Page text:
Copán Ruinas

Although we didn’t end up travelling through Honduras, we wanted to visit the Mayan ruins in Copán just across the border from Guatemala. So we left Santa Ana in the morning and seven hours, two chicken buses, four colectivos  and two border crossings later, arrived in the pretty town of Copán Ruinas.

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Tuk tuks and men in stetson hats roam the tranquil cobblestone streets and there are many places for the weary traveller to be fed and watered.

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We loved the relaxed vibe of the town, with its views of the surrounding hills and welcoming places to have an evening drink.

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In the morning, in preparation for a day at the ruins (and the brief walk there), we fortified ourselves with the rather luxurious desayuno típico of tortillas, scrambled eggs, cheese, fried plantains, re-fried beans, avocado, bananas and strawberries as well as some fine cups of coffee.

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In our lodgings, we found several images of the scarlet macaw, a sacred bird for the ancient Maya. Its feathers were used to  decorate the headdresses of the high and mighty, and it also represented the powerful god of the sun, K’inich Ahau, in flight between earth and heaven with its vibrant colours.

The ruins have a breeding program and they have managed to reintroduce the historically important bird to the area – we were greeted by the screeching of numerous magnificent scarlet macaws as soon as we entered the site…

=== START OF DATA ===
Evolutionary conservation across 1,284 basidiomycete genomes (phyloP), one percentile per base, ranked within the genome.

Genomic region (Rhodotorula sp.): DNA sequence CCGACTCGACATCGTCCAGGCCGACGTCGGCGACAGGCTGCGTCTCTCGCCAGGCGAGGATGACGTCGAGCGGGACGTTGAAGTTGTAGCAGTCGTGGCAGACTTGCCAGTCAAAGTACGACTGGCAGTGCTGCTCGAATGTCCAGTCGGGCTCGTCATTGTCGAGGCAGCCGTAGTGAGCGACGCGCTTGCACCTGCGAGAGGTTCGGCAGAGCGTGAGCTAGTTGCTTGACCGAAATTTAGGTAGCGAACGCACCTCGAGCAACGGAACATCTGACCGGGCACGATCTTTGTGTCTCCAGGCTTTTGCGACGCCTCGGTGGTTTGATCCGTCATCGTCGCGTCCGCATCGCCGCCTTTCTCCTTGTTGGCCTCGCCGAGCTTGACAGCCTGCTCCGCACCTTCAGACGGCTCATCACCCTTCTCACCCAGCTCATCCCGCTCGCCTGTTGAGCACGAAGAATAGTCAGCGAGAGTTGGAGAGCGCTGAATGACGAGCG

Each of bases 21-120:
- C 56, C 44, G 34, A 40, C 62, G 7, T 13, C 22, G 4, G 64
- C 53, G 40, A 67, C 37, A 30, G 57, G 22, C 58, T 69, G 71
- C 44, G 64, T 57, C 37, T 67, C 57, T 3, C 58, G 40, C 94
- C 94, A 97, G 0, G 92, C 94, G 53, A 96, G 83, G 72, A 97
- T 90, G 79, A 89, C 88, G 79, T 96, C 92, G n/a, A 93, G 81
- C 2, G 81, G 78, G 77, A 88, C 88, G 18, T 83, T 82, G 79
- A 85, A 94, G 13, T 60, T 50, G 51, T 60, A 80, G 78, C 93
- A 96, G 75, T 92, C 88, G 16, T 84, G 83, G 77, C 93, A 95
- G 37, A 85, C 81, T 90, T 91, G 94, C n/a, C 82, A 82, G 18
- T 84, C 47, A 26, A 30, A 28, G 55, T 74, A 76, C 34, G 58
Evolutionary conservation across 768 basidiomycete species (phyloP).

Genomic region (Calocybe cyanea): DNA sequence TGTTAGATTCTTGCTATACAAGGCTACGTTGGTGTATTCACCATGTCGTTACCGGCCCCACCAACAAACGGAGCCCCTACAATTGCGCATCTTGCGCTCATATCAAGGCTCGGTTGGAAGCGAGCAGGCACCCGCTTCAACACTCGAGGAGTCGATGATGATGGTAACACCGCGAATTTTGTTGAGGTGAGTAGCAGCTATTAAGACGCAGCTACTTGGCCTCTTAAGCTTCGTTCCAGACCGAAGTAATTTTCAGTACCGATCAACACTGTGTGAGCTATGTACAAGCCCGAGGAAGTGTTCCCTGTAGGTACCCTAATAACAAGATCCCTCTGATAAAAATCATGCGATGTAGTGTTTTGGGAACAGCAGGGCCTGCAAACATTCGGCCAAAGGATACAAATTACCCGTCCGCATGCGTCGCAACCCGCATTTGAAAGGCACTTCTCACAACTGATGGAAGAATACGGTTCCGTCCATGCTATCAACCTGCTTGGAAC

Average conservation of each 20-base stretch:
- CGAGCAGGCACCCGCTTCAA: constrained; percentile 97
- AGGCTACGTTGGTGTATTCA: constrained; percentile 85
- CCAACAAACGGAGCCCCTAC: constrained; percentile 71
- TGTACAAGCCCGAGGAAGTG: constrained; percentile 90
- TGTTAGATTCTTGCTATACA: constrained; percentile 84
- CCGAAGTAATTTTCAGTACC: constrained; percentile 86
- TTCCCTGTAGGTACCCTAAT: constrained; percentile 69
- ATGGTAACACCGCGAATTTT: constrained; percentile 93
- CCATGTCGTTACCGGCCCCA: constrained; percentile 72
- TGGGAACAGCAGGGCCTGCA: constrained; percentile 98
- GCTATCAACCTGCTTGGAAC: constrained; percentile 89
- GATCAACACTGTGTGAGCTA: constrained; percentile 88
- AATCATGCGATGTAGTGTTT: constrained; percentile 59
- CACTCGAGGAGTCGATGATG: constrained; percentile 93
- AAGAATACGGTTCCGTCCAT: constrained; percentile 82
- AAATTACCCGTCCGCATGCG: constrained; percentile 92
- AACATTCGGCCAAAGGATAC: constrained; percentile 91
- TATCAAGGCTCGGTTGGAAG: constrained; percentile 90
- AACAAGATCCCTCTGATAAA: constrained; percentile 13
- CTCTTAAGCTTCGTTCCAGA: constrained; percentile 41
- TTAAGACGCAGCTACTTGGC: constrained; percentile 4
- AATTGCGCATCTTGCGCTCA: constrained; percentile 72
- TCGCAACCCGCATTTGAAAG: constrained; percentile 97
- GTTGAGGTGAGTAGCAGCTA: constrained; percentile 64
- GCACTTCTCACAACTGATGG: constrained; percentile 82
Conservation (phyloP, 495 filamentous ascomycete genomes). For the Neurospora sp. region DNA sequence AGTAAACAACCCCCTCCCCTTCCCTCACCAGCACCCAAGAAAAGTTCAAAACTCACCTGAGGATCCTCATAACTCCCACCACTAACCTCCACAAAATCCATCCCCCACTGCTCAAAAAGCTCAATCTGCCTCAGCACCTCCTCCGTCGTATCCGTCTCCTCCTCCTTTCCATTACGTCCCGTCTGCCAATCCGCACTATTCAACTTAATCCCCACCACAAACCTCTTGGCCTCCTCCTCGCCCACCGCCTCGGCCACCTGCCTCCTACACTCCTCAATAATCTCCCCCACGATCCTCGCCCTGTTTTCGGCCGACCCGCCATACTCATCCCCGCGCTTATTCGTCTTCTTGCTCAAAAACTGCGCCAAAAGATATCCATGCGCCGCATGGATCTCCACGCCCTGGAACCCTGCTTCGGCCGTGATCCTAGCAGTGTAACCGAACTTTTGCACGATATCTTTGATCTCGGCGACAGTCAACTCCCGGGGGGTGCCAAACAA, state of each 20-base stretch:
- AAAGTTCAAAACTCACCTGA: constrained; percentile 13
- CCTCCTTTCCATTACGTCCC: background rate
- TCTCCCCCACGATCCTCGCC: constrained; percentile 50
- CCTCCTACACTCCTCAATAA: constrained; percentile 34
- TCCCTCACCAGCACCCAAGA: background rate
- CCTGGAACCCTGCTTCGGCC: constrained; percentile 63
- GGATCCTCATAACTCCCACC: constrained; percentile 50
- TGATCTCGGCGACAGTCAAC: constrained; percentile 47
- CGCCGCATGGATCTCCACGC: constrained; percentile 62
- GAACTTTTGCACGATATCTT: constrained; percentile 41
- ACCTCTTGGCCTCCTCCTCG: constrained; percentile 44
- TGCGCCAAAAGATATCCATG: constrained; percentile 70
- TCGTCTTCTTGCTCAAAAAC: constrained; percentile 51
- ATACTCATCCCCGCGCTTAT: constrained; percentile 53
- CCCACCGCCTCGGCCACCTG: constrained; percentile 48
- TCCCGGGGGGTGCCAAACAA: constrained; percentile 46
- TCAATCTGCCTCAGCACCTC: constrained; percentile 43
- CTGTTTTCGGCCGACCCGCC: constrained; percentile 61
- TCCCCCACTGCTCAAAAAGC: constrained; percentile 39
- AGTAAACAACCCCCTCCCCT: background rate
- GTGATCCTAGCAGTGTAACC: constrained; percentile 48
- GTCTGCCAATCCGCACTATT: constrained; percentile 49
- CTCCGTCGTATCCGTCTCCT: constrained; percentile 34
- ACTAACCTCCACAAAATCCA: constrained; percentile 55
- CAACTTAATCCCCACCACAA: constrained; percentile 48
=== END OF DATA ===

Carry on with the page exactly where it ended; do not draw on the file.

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… and their images also feature in many places within the ruins.

With over 2,000 hieroglyphs on its 63 steps, Copan’s Hieroglyphic Stairway is longest pre-Columbian inscription of its type in America, and is considered to be among the most remarkable monuments built by the Maya. There are various other places in the site containing hieroglyphs as well.

There are seven stelae – stone sculpture columns – in the grounds. Most of them depict the dynastic rulers performing rituals or milestones in the Mayan calendar.

The ruins are set in very scenic surroundings, with peaks visible to the north and east.

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The Jaguar was one of the most revered animals by the ancient Mayans who lived here. They generally made the creature a symbol of violence and destruction, however this representation is thought to be dancing as well.

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Six skulls look out into the west square.

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“The magnificent ceiba tree is the Maya symbol for the tree of life. Its roots descend deep into the underworld, its trunk exists in the world of the living, while its branches stretch to the heavens.” More can be learned about the Mayans’ interactions with the natural world on a trail near the ruins.

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This was our first encounter with Mayan ruins, but there are many more to come as our journey continues through Guatemala and Mexico.

 

 

 

 

 

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